Confiscated Crow

I love crows. I love them so much that I’ve nearly driven off the road trying to catch a glimpse of them as they fly overhead while I’m driving. I love all birds, but crows — and their corvid cousin, the raven — are at the top of the list for me. I can’t quite explain it, but there’s something about crows and ravens that makes me feel as though I’m in the presence of something very special.
Watch a video, posted below, of the crow pictured above, who was confiscated by a Vermont U.S. Fish & Wildlife game warden.

Last week, the Wildlife Services department here at VINS received a call from Vermont Game Warden Jason Batchelder. He had confiscated a juvenile crow who had been raised in a couple’s apartment after receiving a call from the couple’s landlord. This is illegal. In fact, it is considered a criminal offense to raise wilds bird in your home in the state of Vermont, and in all other states, as dictated by the Migratory Bird Act. Wild birds raised in people’s homes by those who do not have the proper training or licensure are almost always unhealthy, malnourished birds. Birds that come into our rehabilitation department after even just a week of improper human care come in suffering from a possible mix of malnutrition, severe feather damage, parasites, bone deformities and other injuries and illnesses.

Note the damage to the crow’s tail feathers in the above photo, and her overall shaggy appearance.

The crow Sgt. Batchelder brought in had been in the couple’s apartment since the week of May 24. The bird came in reeking of cigarette smoke, and with incredible feather damage. It is unclear if the couple tried to clip the bird’s feathers to prevent her* from flying away, or if the feathers broke when the crow perhaps thrashed about in a cage. Her growth appears to be stunted, as she is small for her age. This is likely due to the very inappropriate diet the bird was fed, which included milk. As birds are not mammals, they do not drink milk. Birds do not nurse from their mother: their mother brings food to their nest and feeds them via her beak. White feathers on the crow also indicate malnutrition.

The game warden has pressed charges against the couple, which may result in a fine and a loss of hunting, fishing and trapping permits for one year.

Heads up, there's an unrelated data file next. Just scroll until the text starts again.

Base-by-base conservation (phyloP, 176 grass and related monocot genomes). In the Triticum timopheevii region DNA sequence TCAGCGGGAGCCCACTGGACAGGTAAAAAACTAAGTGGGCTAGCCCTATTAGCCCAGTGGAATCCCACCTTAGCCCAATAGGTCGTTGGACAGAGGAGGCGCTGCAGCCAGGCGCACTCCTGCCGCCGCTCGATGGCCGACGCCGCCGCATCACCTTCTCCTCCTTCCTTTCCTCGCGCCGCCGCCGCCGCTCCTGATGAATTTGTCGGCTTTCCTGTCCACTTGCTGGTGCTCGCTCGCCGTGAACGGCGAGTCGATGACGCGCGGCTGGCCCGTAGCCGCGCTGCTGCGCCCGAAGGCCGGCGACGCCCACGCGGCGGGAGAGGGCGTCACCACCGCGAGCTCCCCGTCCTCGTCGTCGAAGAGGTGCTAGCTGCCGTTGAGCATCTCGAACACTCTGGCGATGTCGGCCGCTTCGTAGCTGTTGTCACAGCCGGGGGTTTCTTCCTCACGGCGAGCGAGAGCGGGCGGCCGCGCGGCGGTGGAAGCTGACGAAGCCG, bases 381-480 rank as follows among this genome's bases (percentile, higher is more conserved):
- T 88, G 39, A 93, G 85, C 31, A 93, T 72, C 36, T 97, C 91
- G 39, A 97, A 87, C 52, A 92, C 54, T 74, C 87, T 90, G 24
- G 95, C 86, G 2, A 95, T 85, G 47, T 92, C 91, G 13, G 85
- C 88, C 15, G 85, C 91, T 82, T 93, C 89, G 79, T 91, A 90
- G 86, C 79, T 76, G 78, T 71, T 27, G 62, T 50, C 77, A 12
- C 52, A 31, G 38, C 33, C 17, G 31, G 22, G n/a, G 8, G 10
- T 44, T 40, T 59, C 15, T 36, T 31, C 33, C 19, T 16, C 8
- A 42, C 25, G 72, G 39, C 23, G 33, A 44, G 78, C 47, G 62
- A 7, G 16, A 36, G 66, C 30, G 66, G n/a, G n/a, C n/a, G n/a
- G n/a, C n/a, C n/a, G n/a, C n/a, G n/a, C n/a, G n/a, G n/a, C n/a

But the biggest loss is for this young crow, who did not have the chance to grow up in her natural environment, where she could have learned best from her parents. We have high hopes for this bird, however, as we’ve taken in human-raised birds in the past (including a raven), and successfully released them to the wild. We’ll just have to be sure we can “wild” her up, and perhaps pair her up with another crow or two so she can figure out that she is a crow herself. Read about a similar situation regarding a raven who was habituated to humans, but was successfully rehabilitated at VINS and returned to the wild.

As for now, we are feeding the crow a balanced diet, and are pleased to see her putting on weight. We eagerly await the proper regrowth of her beautiful, black feathers.

* You may notice some blog entries have a specific gender associated with the bird being profiled. While in some cases you can tell visually what sex the bird is, in many cases you cannot: only a blood test can truly confirm whether some birds are male or female. Crows are such birds. I, however, prefer to call animals he or she rather than “it” – so I ocassionally “assign” a gender to them if the bird’s sex is not clear.


  1. Hilke Breder on September 12, 2009 at 1:21 am

    Meghan, I share your fondness for all corvids, crows, raven and in my case jackdaws. Thanks for posting this story and the video which reminds me of the sounds I hear in the trees around our house; the clacking always makes me run out and check the trees for juvenile crows.

  2. Meghan on September 12, 2009 at 2:26 pm

    Hilke – thanks for reading about our latest corvid patient. Where are you that you have jackdaws around?

  3. Hilke Breder on September 13, 2009 at 2:43 pm

    I grew up in Germany, where there are lots of jackdaws in the cities, often nesting in openings in roofs and chimneys. Because of fond memories of observing jackdaws(they always look like pranksters) I named my blog

  4. Meghan on September 16, 2009 at 6:27 pm

    Hilke, we love your blog! I checked out the great photos and shared the site with some co-workers. I'll be sure to keep checking back. Thanks.

  5. Hilke Breder on September 27, 2009 at 8:54 pm

    I grew up in Germany and still visit there once a year. They used to be quite rare when I was young but now are regularly seen in the cities. They seem to nest in or around inactive chimneys. I have several photos of jackdaws on my website

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